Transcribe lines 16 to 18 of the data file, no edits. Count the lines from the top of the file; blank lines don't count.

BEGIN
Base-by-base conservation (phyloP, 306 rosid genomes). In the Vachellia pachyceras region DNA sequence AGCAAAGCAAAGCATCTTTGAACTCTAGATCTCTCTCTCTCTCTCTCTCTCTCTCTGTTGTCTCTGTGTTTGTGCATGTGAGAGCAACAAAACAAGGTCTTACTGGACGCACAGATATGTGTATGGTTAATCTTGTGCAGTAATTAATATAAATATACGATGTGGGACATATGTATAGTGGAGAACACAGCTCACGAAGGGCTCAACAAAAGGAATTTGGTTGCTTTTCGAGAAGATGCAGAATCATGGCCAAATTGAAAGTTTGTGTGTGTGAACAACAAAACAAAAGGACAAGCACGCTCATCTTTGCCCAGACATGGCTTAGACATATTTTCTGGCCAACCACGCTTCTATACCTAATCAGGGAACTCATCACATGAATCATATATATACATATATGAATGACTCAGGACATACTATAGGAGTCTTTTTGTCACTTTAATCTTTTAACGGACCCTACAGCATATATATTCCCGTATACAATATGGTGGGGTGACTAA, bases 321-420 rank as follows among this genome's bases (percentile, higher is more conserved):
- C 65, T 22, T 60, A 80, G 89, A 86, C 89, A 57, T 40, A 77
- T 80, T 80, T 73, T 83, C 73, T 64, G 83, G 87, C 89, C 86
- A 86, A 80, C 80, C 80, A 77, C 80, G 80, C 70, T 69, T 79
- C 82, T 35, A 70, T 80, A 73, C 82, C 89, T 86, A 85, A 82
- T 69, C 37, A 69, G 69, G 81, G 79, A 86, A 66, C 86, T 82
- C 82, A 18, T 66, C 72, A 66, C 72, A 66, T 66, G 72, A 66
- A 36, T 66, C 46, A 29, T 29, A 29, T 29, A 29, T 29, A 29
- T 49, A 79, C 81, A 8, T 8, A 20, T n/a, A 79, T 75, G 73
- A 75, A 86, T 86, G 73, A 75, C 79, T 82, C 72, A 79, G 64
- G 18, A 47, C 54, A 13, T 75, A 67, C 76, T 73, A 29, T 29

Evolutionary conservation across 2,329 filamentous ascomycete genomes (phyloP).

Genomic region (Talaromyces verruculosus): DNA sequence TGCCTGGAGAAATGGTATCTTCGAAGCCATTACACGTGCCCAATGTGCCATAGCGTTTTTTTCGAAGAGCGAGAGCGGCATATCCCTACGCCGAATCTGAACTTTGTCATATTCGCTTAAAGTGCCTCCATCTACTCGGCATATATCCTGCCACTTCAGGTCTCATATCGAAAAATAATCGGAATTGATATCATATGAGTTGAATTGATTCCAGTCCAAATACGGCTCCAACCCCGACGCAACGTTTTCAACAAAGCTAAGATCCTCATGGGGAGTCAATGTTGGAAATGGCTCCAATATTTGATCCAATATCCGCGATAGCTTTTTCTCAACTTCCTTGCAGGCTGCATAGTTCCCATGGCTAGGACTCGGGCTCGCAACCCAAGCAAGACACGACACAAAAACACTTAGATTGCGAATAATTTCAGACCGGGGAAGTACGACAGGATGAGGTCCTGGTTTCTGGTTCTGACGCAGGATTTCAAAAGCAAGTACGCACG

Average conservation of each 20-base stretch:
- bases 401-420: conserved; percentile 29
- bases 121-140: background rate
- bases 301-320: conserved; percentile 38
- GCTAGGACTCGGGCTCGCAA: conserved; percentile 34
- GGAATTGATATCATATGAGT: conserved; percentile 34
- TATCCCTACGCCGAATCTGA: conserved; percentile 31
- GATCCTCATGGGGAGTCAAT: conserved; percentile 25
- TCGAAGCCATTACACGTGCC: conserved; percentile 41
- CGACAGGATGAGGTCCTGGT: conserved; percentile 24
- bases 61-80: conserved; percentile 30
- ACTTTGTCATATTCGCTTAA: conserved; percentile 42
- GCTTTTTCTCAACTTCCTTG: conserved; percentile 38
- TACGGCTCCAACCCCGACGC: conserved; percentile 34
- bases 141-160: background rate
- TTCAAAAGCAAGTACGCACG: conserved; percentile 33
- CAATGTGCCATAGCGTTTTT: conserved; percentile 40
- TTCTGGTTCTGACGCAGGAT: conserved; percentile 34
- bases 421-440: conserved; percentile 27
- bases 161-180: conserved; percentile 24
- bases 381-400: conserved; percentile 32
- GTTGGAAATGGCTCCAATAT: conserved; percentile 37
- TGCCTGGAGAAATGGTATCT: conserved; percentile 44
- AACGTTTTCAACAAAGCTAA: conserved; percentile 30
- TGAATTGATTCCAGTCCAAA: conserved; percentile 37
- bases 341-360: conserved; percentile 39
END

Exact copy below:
- bases 121-140: background rate
- bases 301-320: conserved; percentile 38
- GCTAGGACTCGGGCTCGCAA: conserved; percentile 34